Of course, two assumptions must hold for this to work out, and one, that of mono-racial voting, long has been given a special emphasis in this area of jurisprudence. Along with considerable evidence that it exists in practice, this has special status because a majority can use appeals to this kind of voting to dilute minority political power by blocking them with their numerical majorities from winning elections. This is why the typical solution so often has used where a majority presumably suppresses a minority is single-member districting where some districts have a majority of minorities.



The other assumption has sensitized interests favoring a single member district system because while only 41.7 percent of the most recent registered voters in Baton Rouge were white, in the 2012 mayor-president race 53 percent of the voters who turned out were white. This increases the chances that the eventual distribution of judges might end up under this system three white, two black. This has alerted the chairman of the Senate and Governmental Affairs Committee Sen. Jody Amedee to express skepticism about the bill, chiefly that it may not pass federal muster because of this possibility.



He should note that the argument against an at-large system on this basis in declaring adopting it as a form of discrimination rests on very shaky legal ground. A single member district system sets up a system that attempts to channel votes to encourage or discourage dilution of minority political power. But if there are no votes to channel, where people voluntarily decide, without any impediments to vote legally or otherwise are imposed into the minority by the majority, whether to participate by voting, it’s difficult to claim discrimination occurs because members of the minority disproportionately are uninterested in participating. It’s a tough argument to make that in order for one group to use an alleged discriminatory tactic successfully it must rely upon the very object group of that discrimination to cooperate voluntarily to make this work – and especially when it is the numerical minority supposedly taking advantage of that tactic against the numerical majority.



However, what also may be driving resistance to HB 1151 comes from interests drawing lessons in reverse from over two decades. The at-large system still may be used in a discriminatory way, only now in suppressing, whether intentionally and/or maliciously, white representation among judges. Whether Amedee is shilling for one or both of those against HB 1151 who want to see more black than non-black judges and/or who think the bill might reduce that possibility, or those who worry that the system might produce one or even no white judges, he and others must understand that at-large judicial systems exist in plentitude without valid constitutional challenges; for example, in the state’s 32nd Judicial District (Terrebone Parish; most judicial districts in the state work this way) where by the numbers a majority-black subdistrict could be carved out. This is because jurisprudence considers mitigating factors in establishing these, such as in that at-large districting can produce greater accountability and responsiveness among elected representatives than with single member districts, since people from all parts of the jurisdiction must be considered by the representative (keep in mind that cases are assigned to any court, not pinned to specific subdistricts), and courts have ruled consistently against the notion that jurisdictions by definition designed at-large judicial election systems in order to prevent judges from being more responsive to particular constituents.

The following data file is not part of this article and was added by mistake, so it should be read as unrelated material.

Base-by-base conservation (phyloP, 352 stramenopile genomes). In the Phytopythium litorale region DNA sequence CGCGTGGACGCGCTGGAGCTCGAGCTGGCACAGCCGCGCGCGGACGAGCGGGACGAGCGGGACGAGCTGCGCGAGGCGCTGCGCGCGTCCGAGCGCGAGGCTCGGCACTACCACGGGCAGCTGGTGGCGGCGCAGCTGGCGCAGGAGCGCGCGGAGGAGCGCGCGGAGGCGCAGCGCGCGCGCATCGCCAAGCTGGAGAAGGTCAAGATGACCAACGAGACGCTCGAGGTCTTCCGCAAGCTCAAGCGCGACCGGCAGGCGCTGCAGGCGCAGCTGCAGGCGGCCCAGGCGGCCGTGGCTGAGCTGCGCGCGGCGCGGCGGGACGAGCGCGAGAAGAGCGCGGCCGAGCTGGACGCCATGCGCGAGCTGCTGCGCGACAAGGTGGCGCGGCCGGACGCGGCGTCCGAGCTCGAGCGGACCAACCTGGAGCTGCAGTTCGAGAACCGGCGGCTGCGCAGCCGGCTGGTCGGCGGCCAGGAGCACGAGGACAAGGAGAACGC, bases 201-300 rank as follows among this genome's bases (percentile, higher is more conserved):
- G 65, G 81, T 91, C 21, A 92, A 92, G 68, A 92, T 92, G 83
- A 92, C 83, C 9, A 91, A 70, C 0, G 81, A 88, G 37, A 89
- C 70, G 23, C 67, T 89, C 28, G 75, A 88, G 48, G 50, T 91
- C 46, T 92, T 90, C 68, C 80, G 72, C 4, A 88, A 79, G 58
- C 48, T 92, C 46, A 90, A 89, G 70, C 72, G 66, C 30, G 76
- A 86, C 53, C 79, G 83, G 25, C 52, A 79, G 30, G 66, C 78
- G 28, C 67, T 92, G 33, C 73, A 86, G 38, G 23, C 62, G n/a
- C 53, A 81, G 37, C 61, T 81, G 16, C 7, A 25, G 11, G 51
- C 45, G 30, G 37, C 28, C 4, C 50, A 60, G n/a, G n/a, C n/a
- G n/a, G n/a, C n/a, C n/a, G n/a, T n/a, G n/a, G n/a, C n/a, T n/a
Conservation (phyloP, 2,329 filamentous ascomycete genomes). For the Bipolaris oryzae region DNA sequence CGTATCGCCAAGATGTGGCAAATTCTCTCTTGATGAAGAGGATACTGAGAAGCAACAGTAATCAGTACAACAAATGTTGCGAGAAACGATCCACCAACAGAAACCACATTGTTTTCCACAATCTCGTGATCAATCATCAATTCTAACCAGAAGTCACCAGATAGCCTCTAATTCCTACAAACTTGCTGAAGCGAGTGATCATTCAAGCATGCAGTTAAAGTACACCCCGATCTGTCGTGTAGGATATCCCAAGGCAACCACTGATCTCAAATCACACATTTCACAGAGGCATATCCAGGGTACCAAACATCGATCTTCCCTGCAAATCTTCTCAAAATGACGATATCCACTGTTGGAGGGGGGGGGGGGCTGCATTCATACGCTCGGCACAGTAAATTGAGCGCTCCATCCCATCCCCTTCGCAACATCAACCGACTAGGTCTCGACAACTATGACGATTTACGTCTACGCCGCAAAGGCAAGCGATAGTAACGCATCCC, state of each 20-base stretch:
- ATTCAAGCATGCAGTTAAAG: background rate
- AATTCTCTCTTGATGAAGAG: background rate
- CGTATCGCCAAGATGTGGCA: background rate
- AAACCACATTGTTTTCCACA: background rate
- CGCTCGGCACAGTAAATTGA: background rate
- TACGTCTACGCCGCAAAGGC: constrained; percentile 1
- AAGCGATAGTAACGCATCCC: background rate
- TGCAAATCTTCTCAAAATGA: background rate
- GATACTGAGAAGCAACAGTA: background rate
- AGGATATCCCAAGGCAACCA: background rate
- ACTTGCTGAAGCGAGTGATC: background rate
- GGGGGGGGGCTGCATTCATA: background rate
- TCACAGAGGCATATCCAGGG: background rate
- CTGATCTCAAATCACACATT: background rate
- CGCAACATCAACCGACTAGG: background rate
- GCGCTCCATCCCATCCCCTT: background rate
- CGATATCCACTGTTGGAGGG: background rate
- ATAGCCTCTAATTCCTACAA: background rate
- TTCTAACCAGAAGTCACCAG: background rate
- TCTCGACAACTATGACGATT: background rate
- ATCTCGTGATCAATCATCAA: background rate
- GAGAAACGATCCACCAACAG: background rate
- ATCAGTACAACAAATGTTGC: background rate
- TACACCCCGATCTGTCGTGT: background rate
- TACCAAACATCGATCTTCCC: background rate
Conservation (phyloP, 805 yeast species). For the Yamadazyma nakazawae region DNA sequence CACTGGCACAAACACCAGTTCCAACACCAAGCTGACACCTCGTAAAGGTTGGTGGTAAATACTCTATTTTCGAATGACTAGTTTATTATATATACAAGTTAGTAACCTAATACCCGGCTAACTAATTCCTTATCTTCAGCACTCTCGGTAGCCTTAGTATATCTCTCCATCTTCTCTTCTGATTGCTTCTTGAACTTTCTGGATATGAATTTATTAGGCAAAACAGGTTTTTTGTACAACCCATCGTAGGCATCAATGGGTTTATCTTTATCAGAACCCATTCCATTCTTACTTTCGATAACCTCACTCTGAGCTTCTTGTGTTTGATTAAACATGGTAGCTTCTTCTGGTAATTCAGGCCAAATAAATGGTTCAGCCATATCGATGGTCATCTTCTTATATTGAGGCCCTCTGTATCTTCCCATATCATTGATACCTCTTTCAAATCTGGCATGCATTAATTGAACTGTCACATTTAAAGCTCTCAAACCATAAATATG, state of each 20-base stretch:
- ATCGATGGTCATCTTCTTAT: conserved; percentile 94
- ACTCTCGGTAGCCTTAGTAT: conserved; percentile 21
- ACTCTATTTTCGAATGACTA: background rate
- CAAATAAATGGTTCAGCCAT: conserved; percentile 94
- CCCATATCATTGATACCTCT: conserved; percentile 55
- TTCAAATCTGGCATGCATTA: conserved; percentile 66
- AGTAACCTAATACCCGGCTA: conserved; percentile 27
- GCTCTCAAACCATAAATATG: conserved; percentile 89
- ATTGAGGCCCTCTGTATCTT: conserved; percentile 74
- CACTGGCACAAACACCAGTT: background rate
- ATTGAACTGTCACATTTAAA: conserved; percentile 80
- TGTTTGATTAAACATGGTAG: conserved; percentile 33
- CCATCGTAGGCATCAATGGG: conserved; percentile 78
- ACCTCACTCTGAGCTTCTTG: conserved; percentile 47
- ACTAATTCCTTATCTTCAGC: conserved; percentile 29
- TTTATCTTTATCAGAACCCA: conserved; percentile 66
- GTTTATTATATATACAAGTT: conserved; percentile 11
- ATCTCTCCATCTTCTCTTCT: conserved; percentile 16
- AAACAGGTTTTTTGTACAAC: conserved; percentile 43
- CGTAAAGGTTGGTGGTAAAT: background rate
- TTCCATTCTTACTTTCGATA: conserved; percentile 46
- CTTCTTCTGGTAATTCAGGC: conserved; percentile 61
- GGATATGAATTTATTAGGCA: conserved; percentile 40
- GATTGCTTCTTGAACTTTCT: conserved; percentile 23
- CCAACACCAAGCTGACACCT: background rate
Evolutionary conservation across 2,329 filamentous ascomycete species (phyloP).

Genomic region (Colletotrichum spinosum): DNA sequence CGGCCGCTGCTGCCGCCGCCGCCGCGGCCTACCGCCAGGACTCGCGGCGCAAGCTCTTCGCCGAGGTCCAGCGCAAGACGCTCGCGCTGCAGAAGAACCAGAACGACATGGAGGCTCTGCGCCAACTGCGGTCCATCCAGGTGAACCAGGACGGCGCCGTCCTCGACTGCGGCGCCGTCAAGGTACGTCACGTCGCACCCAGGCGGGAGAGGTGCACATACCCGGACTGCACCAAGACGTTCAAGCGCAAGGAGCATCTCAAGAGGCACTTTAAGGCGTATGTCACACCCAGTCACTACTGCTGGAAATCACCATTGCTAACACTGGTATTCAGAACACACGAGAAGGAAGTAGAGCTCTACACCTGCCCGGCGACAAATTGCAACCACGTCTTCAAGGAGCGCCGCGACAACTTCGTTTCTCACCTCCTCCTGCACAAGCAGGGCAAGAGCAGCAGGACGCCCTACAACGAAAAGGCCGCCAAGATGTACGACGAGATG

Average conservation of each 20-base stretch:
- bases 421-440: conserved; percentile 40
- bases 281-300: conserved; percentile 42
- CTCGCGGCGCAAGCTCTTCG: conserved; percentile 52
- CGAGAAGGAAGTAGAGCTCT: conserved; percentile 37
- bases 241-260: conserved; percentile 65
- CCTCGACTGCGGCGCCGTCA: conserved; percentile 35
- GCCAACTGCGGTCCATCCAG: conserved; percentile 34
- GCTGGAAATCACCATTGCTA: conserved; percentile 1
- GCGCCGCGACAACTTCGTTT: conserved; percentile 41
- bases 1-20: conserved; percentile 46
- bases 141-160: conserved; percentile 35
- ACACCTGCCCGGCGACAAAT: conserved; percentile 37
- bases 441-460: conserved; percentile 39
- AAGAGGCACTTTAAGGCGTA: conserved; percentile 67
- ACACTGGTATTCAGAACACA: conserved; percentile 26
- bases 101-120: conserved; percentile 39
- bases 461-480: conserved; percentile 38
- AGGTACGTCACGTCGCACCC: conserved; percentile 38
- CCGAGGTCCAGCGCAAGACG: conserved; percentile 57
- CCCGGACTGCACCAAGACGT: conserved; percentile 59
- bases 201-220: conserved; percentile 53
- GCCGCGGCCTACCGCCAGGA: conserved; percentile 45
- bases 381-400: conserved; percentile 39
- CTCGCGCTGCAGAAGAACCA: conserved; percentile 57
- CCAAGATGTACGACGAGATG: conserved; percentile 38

For this reason, Amedee’s Solomonic idea of have two single member majority-white districts, two single member majority-black districts, and an at-large position makes for theoretical mishmash. If a major reason for preferring the at-large system is enhanced accountability and responsiveness, why arrogate that only to one of five spots? And if you’re really going to try to run with the idea that an at-large system in a majority-minority jurisdiction is discriminatory to the majority or minority, then why introduce any element of it, even if just one seat, at all?



For legislators dealing with this, they should understand that (1) with last summer’s decision, there may be no imperative at all to change the system, although that doesn’t mean legal machinations couldn’t cause inconvenience to the state; (2) an at-large system is entirely constitutional, especially given that (to use factor a court will evaluate in determining discriminatory intent) the group historically in power now in the numerical minority might actually dilute its own political power in the implementation of such a system; and (3) this system may bring benefits such as increased accountability and responsiveness and more openness in competition (because there won’t be this notion that racially-drawn subdistricts preordain certain candidates with certain characteristics as winners or losers depending on the district). As such, if any change should be made, the at-large system commends itself.